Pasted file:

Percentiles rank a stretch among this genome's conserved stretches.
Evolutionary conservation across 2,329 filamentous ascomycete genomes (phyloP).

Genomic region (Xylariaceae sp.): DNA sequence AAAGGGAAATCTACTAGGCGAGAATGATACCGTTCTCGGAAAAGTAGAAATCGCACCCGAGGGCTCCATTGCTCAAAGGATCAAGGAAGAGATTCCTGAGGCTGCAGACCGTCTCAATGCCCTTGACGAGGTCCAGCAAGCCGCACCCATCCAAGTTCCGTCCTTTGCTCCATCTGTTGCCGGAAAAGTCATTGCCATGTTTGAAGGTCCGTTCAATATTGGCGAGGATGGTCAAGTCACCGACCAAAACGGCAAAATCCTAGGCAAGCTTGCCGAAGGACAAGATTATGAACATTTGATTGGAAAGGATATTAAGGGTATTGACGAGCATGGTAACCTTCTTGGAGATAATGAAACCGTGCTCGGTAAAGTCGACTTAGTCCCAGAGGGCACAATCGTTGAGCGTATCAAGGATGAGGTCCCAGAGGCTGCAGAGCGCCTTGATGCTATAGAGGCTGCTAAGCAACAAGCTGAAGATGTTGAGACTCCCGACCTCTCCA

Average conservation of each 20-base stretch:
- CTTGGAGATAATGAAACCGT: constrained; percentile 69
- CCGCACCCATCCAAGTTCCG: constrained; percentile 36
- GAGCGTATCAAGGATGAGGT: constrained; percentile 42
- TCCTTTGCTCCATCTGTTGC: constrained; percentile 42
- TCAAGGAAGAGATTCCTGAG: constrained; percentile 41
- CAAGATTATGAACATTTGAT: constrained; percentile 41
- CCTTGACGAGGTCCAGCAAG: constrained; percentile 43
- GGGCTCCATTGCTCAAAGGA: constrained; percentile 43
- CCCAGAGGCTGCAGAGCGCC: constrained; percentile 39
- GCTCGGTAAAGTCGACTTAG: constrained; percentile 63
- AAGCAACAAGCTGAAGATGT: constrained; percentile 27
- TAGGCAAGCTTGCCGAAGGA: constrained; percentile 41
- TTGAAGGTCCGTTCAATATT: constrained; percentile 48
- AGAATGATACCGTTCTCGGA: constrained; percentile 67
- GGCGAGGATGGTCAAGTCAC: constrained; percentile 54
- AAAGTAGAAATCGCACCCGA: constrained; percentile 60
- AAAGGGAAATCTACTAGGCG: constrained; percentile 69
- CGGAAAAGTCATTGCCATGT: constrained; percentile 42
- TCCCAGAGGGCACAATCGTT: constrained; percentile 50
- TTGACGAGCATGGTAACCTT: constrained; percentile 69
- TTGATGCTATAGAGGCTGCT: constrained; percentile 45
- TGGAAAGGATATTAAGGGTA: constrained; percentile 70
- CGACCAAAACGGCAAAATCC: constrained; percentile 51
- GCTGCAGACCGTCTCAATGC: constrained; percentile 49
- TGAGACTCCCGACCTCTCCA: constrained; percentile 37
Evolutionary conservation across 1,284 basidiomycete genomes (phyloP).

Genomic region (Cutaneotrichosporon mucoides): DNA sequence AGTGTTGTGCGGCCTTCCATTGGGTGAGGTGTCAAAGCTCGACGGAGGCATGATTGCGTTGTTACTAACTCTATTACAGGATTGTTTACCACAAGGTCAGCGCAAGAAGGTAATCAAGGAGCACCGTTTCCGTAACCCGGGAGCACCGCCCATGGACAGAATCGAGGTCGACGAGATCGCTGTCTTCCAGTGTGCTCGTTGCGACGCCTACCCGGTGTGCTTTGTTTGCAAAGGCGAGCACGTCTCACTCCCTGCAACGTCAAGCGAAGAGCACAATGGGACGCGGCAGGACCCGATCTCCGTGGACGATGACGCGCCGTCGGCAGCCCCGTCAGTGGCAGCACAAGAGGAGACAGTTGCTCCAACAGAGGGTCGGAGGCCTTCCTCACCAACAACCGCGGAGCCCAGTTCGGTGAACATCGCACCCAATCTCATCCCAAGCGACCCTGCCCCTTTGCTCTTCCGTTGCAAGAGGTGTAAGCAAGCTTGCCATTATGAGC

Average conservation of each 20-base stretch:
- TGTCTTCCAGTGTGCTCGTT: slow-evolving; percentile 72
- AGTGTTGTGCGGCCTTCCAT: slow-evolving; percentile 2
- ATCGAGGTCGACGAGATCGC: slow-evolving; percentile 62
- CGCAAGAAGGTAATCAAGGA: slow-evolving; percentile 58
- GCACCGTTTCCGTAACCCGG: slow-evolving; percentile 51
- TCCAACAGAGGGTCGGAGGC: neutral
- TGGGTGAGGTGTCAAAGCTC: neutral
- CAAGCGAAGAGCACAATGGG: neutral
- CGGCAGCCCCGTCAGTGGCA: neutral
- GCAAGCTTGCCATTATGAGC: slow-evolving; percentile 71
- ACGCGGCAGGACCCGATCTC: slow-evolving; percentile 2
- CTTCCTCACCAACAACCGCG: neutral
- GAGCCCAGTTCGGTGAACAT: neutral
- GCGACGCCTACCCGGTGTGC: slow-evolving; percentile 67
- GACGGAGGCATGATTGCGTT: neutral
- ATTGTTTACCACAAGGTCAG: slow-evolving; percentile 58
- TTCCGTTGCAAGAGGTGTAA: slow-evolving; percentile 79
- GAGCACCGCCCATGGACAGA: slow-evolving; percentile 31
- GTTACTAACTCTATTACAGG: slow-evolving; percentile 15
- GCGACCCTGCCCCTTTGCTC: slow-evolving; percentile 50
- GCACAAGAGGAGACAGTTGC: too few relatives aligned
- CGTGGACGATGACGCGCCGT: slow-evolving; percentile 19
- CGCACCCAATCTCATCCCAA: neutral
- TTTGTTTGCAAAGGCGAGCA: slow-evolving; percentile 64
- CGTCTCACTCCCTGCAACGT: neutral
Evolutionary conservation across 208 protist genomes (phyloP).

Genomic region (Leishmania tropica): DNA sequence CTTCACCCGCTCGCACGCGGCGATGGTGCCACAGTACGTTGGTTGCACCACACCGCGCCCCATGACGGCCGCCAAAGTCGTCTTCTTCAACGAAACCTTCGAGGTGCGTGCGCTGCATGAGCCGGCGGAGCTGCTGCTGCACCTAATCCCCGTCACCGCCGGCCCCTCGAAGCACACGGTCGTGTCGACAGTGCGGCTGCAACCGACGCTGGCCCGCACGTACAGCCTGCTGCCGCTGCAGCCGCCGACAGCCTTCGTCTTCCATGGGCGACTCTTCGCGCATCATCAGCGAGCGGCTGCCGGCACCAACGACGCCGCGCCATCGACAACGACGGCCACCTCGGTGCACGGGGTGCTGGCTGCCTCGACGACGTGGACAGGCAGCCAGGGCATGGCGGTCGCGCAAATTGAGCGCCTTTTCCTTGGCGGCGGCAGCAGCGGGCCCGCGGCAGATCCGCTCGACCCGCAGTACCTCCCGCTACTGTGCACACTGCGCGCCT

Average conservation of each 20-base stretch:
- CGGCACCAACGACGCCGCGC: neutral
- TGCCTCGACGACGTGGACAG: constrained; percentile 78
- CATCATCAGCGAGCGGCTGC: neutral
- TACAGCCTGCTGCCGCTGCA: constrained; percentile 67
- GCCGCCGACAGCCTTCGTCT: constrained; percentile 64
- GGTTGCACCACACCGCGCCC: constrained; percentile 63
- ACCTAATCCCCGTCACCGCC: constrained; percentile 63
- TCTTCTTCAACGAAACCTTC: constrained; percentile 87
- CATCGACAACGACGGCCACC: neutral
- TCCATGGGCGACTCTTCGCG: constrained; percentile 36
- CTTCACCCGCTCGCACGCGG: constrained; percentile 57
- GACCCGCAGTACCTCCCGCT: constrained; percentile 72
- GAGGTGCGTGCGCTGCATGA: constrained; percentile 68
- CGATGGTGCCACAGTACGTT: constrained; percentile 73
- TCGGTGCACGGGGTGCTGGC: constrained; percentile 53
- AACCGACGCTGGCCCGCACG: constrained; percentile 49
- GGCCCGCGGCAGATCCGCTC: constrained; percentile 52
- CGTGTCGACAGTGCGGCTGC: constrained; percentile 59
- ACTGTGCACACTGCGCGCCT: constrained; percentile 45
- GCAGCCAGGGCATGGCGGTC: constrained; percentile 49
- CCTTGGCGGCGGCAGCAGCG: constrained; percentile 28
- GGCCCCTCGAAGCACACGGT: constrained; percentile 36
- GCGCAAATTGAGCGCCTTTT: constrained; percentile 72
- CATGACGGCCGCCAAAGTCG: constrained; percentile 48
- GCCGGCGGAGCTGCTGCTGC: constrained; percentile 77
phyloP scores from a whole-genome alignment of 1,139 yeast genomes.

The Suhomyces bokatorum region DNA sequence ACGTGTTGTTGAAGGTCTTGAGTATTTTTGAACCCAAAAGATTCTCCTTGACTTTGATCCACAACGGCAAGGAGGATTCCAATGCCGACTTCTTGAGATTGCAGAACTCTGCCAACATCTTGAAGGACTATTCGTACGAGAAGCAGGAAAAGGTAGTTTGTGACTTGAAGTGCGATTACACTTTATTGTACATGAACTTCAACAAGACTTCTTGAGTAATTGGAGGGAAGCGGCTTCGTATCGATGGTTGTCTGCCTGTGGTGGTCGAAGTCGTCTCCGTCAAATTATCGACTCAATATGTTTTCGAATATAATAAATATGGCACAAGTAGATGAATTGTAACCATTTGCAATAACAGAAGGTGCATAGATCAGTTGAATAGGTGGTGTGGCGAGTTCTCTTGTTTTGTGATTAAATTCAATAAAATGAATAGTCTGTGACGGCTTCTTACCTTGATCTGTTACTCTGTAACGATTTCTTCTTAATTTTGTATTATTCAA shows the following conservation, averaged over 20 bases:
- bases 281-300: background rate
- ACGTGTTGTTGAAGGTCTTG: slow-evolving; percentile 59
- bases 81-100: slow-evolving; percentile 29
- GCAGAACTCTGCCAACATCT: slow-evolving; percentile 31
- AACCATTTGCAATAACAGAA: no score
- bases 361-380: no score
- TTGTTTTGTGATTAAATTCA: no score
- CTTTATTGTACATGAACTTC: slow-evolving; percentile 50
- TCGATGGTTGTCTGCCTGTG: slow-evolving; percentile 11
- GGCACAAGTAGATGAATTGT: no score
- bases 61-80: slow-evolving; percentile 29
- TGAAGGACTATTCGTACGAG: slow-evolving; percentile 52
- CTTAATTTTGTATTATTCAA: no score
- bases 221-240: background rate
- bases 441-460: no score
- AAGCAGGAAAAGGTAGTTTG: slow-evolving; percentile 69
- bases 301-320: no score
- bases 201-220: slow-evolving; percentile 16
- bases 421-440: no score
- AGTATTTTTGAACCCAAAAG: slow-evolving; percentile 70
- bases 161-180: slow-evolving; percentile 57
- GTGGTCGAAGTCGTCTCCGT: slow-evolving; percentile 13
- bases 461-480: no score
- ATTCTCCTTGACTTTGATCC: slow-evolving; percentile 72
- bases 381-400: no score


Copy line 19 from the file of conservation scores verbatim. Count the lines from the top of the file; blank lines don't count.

- GGCGAGGATGGTCAAGTCAC: constrained; percentile 54